Scottish Girl Meets the Beach BBQ

The beach BBQ is a mythical and mysterious idea for someone coming from Scotland. A legendary event we read about in books and see in tv shows in far off lands where it’s dry for more than a day and where the clouds of midges don’t drive you off the beaches as soon at 5pm sharp.  Unlike the drizzly, damp, often sulky alfresco cooking experiences of childhood a beach cook out is something to look forward to when living on a tropical island.

In Mauritius it is a given that on any bank holiday/long weekend- there are at least three a month I swear – everyone will pile into their car and make their way to the beach. Proceeding to build their weekend home out of tarpaulin, tents and trusty camp grear. Whole families move their life temporarily onto the sand to cook, swim, play and gossip a la mere.

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Obligatory salads

So for us, it would of course be rude not to embrace local tradition. We doggedly trundling our way down to the beach escorted by our portable BBQ and more sausages than the Bullingdon Club and immerse ourselves in the wonder of beach living. Unfortunately, we are not quite as pro as we may like to think and it still takes a good hour to get out little stove to light  (Top Tip: a great bonding technique is all standing round blowing on the glowing embers of your BBQ whilst starving to death because you have already eaten all the bread as everyone failed to bring nibbles.)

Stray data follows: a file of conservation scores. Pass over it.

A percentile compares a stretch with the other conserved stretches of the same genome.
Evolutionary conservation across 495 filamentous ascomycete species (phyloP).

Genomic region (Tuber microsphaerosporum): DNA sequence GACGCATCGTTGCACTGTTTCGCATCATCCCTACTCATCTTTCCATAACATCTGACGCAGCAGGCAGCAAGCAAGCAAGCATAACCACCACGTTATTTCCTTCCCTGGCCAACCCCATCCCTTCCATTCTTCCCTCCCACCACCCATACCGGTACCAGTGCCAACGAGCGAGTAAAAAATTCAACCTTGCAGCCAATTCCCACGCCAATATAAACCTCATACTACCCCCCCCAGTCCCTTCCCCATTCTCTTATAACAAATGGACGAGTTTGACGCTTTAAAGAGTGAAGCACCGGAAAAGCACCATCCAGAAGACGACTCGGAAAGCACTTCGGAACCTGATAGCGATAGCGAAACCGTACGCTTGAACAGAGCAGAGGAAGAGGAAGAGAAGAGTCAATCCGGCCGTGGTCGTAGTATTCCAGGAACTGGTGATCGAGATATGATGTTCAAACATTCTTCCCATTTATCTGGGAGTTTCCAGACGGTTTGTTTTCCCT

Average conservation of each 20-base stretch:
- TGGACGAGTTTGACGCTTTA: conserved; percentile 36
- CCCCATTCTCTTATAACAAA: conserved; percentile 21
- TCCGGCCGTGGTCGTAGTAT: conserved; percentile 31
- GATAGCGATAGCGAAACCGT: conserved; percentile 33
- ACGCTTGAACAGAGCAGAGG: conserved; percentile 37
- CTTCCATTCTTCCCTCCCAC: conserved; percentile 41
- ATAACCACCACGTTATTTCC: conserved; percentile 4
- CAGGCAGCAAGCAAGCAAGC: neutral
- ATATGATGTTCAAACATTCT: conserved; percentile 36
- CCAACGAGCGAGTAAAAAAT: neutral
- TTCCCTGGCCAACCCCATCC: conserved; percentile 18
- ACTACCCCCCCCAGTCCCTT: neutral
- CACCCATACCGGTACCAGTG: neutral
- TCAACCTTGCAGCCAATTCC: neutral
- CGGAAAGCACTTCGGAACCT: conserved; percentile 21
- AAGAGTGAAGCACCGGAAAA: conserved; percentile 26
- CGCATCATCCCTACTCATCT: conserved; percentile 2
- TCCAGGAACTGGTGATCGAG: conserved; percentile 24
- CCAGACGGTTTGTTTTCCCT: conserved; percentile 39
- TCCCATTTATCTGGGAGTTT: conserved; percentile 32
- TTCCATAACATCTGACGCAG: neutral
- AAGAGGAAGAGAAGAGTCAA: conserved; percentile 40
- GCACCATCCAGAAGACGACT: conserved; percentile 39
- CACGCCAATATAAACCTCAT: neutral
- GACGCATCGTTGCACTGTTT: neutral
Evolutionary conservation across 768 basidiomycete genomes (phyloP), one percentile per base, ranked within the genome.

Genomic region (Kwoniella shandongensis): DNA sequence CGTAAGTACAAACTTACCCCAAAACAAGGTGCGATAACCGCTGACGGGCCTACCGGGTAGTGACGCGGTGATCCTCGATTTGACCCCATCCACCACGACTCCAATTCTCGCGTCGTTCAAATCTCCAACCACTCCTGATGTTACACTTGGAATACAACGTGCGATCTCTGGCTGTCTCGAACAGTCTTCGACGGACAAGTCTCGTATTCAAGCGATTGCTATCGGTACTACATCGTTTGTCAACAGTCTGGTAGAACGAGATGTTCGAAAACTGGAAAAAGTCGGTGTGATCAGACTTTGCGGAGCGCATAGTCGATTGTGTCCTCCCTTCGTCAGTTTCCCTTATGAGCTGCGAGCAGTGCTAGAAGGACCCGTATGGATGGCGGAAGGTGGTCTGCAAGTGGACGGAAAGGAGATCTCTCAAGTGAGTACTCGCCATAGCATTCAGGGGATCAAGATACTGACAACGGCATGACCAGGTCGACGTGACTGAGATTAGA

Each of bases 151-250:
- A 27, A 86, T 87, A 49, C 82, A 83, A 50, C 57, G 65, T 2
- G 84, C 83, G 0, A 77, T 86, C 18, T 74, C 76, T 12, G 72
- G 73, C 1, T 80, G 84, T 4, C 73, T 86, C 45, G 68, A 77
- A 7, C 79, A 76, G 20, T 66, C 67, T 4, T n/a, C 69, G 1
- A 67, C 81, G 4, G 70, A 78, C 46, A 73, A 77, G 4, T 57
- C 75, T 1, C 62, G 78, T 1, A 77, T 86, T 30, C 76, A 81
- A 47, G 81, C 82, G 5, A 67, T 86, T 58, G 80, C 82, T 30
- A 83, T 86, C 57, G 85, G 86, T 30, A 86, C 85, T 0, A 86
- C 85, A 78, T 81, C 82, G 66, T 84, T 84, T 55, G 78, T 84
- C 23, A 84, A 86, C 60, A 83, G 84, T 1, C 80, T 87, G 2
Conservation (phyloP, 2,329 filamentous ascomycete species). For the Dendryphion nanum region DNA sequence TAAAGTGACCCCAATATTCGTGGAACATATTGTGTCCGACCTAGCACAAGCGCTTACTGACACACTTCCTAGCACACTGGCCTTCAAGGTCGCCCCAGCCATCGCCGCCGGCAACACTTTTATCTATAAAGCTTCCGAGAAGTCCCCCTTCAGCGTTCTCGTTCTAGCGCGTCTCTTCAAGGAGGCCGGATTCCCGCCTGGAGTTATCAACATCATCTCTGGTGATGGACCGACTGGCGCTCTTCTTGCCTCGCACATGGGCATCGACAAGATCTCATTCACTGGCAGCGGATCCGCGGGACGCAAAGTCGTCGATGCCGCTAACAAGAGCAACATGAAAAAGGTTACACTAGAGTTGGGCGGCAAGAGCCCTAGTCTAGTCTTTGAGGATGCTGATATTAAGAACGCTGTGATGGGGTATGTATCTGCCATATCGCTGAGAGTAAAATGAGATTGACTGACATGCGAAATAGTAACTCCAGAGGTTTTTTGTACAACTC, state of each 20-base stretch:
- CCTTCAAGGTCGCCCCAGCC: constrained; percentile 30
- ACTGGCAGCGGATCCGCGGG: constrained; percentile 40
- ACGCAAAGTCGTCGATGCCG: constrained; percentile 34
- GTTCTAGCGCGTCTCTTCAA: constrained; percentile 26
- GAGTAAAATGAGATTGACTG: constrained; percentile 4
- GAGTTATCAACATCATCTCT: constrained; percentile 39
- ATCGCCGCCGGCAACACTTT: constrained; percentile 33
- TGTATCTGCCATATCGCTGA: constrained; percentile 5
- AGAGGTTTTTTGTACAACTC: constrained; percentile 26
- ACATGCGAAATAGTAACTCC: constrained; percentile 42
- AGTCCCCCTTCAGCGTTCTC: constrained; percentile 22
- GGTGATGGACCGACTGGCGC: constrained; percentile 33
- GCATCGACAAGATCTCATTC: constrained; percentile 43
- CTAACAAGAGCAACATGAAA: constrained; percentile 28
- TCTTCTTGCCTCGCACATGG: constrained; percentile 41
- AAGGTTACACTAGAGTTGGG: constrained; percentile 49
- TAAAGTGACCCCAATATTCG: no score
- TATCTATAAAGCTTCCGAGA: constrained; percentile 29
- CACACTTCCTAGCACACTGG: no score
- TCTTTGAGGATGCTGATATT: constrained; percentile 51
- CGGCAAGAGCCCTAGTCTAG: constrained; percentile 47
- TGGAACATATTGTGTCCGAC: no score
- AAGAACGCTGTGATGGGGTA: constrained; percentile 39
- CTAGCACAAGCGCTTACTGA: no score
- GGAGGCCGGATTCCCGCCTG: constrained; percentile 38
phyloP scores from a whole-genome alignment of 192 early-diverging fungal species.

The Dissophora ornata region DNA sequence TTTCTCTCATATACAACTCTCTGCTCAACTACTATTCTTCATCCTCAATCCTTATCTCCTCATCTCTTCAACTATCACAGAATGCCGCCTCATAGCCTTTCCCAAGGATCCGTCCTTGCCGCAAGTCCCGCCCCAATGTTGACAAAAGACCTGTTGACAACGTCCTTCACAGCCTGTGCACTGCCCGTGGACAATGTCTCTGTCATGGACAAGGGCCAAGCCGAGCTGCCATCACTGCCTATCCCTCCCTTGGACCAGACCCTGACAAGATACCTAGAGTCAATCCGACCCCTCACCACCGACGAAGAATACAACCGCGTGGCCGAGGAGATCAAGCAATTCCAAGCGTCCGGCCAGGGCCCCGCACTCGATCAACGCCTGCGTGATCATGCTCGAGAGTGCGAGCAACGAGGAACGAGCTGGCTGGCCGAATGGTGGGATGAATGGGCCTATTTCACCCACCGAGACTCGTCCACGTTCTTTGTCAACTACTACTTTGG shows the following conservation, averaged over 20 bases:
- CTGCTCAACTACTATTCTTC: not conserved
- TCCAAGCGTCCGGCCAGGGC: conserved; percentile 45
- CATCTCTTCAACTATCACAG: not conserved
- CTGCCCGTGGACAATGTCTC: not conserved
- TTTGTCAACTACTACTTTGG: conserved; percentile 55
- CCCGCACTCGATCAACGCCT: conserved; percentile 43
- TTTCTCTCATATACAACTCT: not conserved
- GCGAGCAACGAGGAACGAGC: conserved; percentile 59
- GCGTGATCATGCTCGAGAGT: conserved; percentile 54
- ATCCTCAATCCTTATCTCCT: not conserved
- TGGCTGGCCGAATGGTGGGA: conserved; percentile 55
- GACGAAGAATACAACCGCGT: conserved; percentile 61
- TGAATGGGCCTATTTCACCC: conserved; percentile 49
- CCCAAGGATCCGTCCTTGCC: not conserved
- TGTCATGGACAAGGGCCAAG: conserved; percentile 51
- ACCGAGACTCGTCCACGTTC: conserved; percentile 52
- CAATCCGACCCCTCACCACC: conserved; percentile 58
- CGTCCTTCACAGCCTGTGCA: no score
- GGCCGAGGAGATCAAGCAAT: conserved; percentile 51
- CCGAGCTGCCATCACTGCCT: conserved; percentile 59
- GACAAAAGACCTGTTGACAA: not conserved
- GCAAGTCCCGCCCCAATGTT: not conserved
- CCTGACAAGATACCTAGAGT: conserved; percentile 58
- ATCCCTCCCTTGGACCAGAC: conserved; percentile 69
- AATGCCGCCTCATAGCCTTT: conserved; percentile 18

Once the fire is going and we have sufficiently smoked out anyone with in 20 yards we begin to stuff ourselves with the flame grilled steak, chicken wings, ribs, sausages and the token grilled vegetable. For desert we have rum. At first we approach it sensibly, mixing with local mango juice while discussing the delicate flavours then before you know it you are swigging from the bottle and giggling like a twat about farts.

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Ensuring the food is tended to correctly is a six man job.

Any good BBQ on a tropical island has to be rounded off by sinking into the sea, lying on your back and being engulfed by the dark, emptiness (hopefully) of the ocean behind you while tumbling face first into a star filled sky in front, painted with billions of shooting stars and a moon so huge you swear you see it winking at you… but that might just be the rum.

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